If, however, a child was born at a community health centre, or had been otherwise hospitalised or vaccinated, then medical staff—if they were not of the home community—required, and often themselves suggested, a name for their records.1 These names were usually taken from English or from the Bible—though some mothers cleverly suggested variants on ‘Baby’ (for example, Bebi)—and gained currency before a custom name was discovered.
Custom names, and the other names discussed above, emerged out of the contingencies of everyday life. They were found to be appropriate by other people and attached to a person, who, at that time, could never say their own name. But, again, at that time, and increasingly through the years that followed, some people—particularly youths or young men—chose an English name for themselves. These modern names were an expression, by the name’s bearer, of who he or she would like to be, or be like; unlike custom names they sought to shape the future, not merely reproduce the past. These names, increasingly, are drawn from the outside world. Some are from the Bible—Elijah or Israel, or Peter and Paul and Rebecca. Others have more secular connotations. Jackson was a common choice a decade ago. One young man chose Elton, and is also known as John. Betty, Diana and Sandra all live at Suabi. And, finally, there were other names—reciprocal names—that two people might share to mark an incident or occasion they had had enjoyed together. At Gwaimasi there were two men who addressed each other as Gwamo Dihio (frog eye) in memory of a time when they had carefully shared a small frog—they had each eaten an eye—which one of them had captured; no one else addressed either of them with this name.2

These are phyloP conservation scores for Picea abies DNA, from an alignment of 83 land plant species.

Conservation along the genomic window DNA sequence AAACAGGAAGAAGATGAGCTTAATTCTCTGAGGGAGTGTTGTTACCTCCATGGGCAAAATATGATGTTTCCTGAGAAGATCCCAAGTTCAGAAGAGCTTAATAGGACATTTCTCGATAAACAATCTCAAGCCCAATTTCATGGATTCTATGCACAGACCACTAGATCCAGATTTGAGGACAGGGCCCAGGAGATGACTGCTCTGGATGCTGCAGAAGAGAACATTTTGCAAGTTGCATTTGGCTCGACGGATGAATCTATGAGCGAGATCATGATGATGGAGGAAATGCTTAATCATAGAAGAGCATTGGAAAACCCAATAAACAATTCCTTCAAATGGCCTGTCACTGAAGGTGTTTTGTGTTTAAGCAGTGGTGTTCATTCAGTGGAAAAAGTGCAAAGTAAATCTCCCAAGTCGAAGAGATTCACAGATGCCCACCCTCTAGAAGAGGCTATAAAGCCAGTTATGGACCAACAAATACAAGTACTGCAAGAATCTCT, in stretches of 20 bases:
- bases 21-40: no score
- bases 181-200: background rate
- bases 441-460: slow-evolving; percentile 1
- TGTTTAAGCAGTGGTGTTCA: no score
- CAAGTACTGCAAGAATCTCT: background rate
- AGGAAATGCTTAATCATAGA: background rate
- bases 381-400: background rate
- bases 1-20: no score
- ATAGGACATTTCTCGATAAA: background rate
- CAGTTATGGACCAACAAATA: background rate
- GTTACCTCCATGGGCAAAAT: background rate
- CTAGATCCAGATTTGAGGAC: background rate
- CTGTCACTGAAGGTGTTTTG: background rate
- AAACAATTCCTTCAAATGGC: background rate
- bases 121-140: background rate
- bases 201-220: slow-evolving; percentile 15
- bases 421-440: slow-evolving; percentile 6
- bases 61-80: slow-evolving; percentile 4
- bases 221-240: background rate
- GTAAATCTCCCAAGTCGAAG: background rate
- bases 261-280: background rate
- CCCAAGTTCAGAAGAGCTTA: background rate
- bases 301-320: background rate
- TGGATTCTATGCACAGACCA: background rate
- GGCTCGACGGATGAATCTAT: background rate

By 2011–14, at Suabi, all the above kinds of names continued to have currency but there had been shifts in the time at which they were first used and in the frequency of different kinds of names. Now, very soon after birth, a child would receive either one or two names: a custom name and an English or biblical name. If they received both, the custom name might initially be withheld from public knowledge, to allow time to learn whether it was indeed appropriate. In these cases, then, it was the English or biblical name that rapidly gained currency. We did not hear infants addressed as sobosio or oosisio. As before, custom names could alter, or shift back and forth, through the course of a person’s life but, to a much greater extent than earlier, young men and women chose for themselves an English name and, with varying success, encouraged people to use that in both address and reference. They were now far less reticent to speak their own name. Indeed, many earlier name taboos had been abandoned though most people were hesitant, especially in public, to use the name of an affine and were very resistant to naming the clan of their mother-in-law.